In a remote mountain province of medieval China, a cruel
and repressive neo-Confucian government has waged a war
of terror against the Buddhist monks of the Chi Ch'uan
Banned from the villages, driven to their last refuge in
the mountains, the last remaining monks prepare to make
a hopeless stand against the overwhelming Imperial army bent
on their destruction...
"The Defense of the Chi Ch'uan Sect," by the designer of the
hit Four Seasons campaign. Defend your mountain monastary,
rescue the villages of Li, Lu and Peng, and preserve the
faith of your ancestors.
Download it NOW!
The Defense of the Chi Ch'uan Sect has one of the best maps I have seen so far: Forests, swamps and towns make the landscape come alive and add to the Far-Eastern atmosphere of the game. The story and instructions are well-written and include a reasonable bitmap. The creativity is okay. Most ideas do not break any new ground, but the scenario requires some thought from the player. Besides, there is more than one road to victory. The task itself is a nice idea: You have to liberate three cities, while your own fortress is constantly under attack.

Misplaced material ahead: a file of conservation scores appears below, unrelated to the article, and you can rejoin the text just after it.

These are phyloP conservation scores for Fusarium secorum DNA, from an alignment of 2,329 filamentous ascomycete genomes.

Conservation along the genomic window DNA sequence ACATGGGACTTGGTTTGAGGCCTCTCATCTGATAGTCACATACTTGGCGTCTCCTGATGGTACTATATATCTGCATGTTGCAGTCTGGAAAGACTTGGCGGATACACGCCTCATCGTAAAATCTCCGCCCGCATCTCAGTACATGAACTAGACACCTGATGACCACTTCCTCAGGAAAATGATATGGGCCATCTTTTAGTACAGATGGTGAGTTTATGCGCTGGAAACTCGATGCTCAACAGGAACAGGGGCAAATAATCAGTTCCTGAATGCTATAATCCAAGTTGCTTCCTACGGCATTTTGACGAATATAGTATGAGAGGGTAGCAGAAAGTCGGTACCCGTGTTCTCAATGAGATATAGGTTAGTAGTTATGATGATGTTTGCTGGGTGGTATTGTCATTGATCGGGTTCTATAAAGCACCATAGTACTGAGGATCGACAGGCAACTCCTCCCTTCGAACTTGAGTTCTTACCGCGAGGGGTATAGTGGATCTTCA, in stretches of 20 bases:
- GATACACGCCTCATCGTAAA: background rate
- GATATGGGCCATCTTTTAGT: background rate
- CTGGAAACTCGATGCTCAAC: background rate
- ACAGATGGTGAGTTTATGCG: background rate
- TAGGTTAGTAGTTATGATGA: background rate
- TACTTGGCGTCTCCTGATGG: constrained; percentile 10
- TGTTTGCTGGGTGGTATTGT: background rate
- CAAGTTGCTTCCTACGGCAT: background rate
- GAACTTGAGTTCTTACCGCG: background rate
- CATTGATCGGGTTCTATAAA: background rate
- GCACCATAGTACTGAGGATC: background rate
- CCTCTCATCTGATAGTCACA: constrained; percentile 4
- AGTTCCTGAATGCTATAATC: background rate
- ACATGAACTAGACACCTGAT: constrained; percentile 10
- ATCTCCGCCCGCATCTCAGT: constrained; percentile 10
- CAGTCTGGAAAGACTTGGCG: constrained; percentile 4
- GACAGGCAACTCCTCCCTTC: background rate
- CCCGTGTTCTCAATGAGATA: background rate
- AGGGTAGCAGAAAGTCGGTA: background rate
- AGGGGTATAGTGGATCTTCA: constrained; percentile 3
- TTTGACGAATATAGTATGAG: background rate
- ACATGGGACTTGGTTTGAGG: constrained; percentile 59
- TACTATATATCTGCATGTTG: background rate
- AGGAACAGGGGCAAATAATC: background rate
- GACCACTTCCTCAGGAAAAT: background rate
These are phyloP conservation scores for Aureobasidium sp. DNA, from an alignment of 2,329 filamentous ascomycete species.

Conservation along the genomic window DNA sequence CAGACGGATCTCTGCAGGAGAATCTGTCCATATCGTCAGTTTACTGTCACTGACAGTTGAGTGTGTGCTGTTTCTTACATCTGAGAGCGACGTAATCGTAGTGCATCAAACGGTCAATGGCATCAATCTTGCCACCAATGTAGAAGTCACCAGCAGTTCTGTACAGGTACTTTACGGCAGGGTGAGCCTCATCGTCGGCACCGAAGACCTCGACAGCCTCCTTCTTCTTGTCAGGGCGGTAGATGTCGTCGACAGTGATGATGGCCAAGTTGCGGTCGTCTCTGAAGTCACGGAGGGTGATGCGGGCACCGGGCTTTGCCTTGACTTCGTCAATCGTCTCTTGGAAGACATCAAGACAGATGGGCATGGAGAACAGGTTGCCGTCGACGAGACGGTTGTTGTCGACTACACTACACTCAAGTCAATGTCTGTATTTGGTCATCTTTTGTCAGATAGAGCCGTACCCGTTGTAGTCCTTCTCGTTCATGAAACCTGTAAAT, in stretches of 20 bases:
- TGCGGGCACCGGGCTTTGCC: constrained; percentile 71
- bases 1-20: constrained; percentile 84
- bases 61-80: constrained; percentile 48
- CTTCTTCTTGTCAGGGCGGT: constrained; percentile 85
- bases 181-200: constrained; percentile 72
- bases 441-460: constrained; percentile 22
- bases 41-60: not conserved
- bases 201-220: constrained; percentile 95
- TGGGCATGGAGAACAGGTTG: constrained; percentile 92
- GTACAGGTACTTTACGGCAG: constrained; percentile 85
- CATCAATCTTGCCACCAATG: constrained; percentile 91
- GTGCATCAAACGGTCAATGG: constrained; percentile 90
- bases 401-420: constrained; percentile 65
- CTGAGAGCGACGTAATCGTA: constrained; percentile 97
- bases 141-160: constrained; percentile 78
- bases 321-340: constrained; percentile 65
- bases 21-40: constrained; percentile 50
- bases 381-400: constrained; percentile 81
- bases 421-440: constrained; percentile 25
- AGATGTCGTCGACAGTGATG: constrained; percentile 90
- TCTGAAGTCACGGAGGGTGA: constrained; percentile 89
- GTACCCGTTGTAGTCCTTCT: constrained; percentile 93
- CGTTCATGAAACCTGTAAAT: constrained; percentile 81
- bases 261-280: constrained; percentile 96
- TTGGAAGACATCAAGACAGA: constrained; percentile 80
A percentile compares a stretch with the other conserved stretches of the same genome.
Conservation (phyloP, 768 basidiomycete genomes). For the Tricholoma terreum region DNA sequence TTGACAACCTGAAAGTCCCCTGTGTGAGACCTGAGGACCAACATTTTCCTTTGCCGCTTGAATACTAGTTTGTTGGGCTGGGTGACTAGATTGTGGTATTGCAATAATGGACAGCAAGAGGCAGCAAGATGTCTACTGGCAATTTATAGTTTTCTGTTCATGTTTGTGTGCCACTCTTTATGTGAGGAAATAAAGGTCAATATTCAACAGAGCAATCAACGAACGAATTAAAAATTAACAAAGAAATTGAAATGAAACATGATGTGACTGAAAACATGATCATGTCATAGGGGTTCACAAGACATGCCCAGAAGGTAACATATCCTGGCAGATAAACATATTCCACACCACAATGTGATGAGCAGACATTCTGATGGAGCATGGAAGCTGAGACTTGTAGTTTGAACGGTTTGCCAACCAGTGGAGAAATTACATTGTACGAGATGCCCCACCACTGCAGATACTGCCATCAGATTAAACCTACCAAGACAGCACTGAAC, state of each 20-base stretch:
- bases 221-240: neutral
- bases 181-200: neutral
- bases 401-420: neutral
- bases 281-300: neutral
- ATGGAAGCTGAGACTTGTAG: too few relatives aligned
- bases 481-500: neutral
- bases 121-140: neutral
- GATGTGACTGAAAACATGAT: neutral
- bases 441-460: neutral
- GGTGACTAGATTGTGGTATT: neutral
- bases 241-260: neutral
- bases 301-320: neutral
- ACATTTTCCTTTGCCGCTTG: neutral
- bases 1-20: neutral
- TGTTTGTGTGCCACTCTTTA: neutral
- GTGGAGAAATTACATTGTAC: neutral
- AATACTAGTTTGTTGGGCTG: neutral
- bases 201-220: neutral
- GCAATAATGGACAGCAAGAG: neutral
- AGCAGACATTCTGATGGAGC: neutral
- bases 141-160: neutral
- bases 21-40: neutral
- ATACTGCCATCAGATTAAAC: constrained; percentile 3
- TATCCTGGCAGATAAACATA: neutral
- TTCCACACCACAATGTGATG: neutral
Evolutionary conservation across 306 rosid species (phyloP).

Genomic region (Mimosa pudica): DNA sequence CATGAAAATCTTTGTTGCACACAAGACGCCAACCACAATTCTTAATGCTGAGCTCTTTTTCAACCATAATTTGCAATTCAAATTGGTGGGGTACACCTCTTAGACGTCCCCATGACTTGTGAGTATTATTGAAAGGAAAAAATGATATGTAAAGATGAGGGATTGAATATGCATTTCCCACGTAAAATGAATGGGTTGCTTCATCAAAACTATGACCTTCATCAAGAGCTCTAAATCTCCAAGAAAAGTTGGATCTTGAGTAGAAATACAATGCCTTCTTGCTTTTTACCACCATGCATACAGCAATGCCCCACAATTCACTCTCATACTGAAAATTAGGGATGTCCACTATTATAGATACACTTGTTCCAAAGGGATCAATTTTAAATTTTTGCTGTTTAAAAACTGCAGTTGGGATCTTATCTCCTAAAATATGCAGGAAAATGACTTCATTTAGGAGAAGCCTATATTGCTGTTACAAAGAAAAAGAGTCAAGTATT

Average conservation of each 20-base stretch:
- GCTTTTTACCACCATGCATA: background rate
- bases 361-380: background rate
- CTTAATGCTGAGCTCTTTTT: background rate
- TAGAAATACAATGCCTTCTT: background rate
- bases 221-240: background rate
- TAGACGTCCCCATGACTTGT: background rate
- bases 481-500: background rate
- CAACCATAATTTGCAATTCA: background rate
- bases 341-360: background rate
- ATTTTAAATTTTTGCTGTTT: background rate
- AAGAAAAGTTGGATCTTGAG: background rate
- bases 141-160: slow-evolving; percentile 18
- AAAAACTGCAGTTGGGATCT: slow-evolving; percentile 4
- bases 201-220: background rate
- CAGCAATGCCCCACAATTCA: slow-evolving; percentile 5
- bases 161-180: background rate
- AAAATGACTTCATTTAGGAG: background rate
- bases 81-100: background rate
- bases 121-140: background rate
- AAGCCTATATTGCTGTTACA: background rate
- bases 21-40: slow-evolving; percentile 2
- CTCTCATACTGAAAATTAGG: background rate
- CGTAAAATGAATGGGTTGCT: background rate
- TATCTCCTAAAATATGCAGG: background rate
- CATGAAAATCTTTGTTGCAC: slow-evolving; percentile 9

A looping trigger creates post-imperial enemy units non-stop and sends them to your fortress. The trigger machine gives the computer an eternal army, while you have no gold source except for four relics, and four villagers to harvest food or chop wood.
During my first attempts, I found myself in a dead end: If I didn't wall off the only entrance, I had no chance of surviving the endless flood of attackers. If I did wall myself in, loads of enemy units would pile up outside my fortress. They were not intelligent enough to attack the wall that blocked the entrance, so the non-ranged units just died to my guard/ bombard towers. However, there were still enough enemies waiting out of my towers' range to turn my soldiers into mincemeat if they left the fortress. It became a never-ending repetition of always the same enemy groups attacking the entrance. They couldn't get in, I couldn't get out... or so I thought.
I'll drop a vague hint here, in case somebody gets the same problem I had: The tactic that finally worked for me had something to do with building a *very narrow* gate. When I got that far, the main fun could finally begin: Liberating the three other cities! By the way, there is another tactic that only works right at the start. I'll leave it up to you to figure it out...